Jamaica was once home to 25,000 Hindus until the mid 20th century. However, most of them converted to Christianity. In the last few decades, the population of Hindus in Jamaica decreased steeply. In the 1970s, 5,000 identified themselves as Hindus. Since then, the Hindu population of Jamaica has risen and it has become the second largest religion (after Christianity) in Jamaica. Diwali (pronounced Divali), the festival of lights, is celebrated in Jamaica every year. There were 1,453 Hindus in Jamaica according to the 2001 census. The 2011 Census showed that the number of Hindus in Jamaica increased by 383 people to be at 1,836 adherents.[20] Hinduism's share of the total Jamaican population increased from 0.06% in 2001 to 0.07% of the population in 2011.


According to the 2001 census there were 31 Hindus in Montserrat, accounting for 0.8% of the total population and forming the 4th largest religious entity.[21][22] Hindu males numbered 20 and made up 1.0% of the total number of males in the 2001 Census, with 11 Hindu females making up 0.6% of the female total.[21]

Puerto Rico

As of 2006, there were 3,482 Hindus in Puerto Rico making 0.09% of the population according to Religious Intelligence.[citation needed]

Saint Kitts and Nevis

Hindus made up 0.8% of the total population of Saint Kitts and Nevis according to the 2001 census.[23] This included 233 males(1.01% of the male total) and 138 females(0.59% of the female total), which made a total of 371 people.[24] Hinduism is currently the second largest religion in St. Kitts-Nevis after Christianity and the 3rd fastest growing religion.[24]

Saint Lucia

Most of the Indian community in Saint Lucia have converted to Christianity. Only 325 people were reported as Hindus in the 2001 census (0.2% of the total population census). The 2010 Census showed the percentage total of Hindus had increased to 0.3%.[25] Most of them were recent immigrants. Of the original East Indian community, only 1-2% retains Hinduism.

Saint Vincent and the Grenadines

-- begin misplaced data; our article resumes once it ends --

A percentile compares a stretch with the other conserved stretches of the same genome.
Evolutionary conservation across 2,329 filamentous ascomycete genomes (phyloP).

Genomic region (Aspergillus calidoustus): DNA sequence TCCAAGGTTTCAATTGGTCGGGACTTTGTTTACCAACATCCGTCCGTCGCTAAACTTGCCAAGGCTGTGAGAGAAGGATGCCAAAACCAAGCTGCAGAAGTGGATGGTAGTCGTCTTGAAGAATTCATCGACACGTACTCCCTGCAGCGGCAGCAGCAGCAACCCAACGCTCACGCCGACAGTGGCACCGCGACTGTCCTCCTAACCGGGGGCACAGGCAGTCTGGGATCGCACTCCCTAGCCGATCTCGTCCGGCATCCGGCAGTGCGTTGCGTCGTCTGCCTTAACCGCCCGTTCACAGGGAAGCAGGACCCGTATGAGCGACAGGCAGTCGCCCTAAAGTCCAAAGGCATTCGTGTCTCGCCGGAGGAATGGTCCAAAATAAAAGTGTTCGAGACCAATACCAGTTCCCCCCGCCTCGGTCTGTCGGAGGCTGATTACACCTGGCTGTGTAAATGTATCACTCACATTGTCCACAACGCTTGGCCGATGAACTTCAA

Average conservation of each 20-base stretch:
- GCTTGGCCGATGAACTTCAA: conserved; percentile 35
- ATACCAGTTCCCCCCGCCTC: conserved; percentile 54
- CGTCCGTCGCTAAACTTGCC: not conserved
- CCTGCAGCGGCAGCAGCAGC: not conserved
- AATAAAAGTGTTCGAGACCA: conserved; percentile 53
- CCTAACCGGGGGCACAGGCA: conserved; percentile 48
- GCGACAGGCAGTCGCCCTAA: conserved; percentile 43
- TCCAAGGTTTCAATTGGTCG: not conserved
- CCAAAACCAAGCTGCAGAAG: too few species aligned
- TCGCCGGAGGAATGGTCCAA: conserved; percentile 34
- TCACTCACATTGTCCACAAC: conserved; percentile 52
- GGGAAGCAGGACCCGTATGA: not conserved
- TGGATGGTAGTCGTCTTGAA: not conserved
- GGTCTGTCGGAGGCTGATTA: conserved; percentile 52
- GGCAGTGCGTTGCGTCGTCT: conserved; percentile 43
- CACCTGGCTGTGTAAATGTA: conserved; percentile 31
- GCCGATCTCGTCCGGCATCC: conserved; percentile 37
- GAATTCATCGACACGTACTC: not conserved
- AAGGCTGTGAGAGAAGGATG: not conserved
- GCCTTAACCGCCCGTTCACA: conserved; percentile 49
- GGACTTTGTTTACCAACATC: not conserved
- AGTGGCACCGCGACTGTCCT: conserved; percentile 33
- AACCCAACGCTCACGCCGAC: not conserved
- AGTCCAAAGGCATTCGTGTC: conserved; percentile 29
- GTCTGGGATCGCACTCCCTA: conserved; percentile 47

The 2000 census reported 83 Hindus in Saint Vincent and the Grenadines making up 0.08% of the total population.[26] The 2000 Census showed that Hindus in St Vincent-Grenadines were overwhelmingly male, with only 77 females for every 100 males on average. The 2000 Census also showed a very youthful Hindu population, with less than 1.5% of Hindus being classified as "elder".[27]

Trinidad and Tobago

Hinduism is a minority but significant religion in Trinidad and Tobago, making up over 18% in the 2011 census, the second largest religion in the islands. Hinduism has had a presence for 170 years, when the first Indians came to work.[28] There are currently 240,100 Hindus in Trinidad and Tobago, with the decline resulting from emigration.

Turks and Caicos Islands

The Indian population in the Turks and Caicos Islands is mostly of Sindhi origin. The community mostly is employed in retail jewellery and electronics business, in addition to some doctors, nurses, teachers, chartered accountants and other sectors. Many Indians are self-employed, and some are employed in the local hospitality industry.[29]

United States Virgin Islands

According to the 2000 census there were more than 400 Hindus in the United States Virgin Islands (0.4% of the population). Most of them were recent immigrants from India, and most of them reside on St. Thomas.[citation needed]

British Virgin Islands

According to the 1991 census,Hindus constituted 2.16 % of the population of British Virgin Islands, which then decreased to 1.95% in the 2001 census.[30]It further decreased to 1.88% in 2011 census.[31]

Hindu populations according to the latest Census

See also


  1. ^ a b c "Local & Regional by AnguillaLNT a SMG Product - ANGUILLA's PRELIMINARY CENSUS FINDINGS #5: "Who are we? – Ethnic Composition and Religious Affiliation"". Anguillanews.com. Retrieved 2015-05-20.
  2. ^ "Government of Antigua and Barbuda : 2011 Population and Housing Census" (PDF). Ab.gov.ag. Archived from the original (PDF) on 2014-05-14. Retrieved 2015-05-20.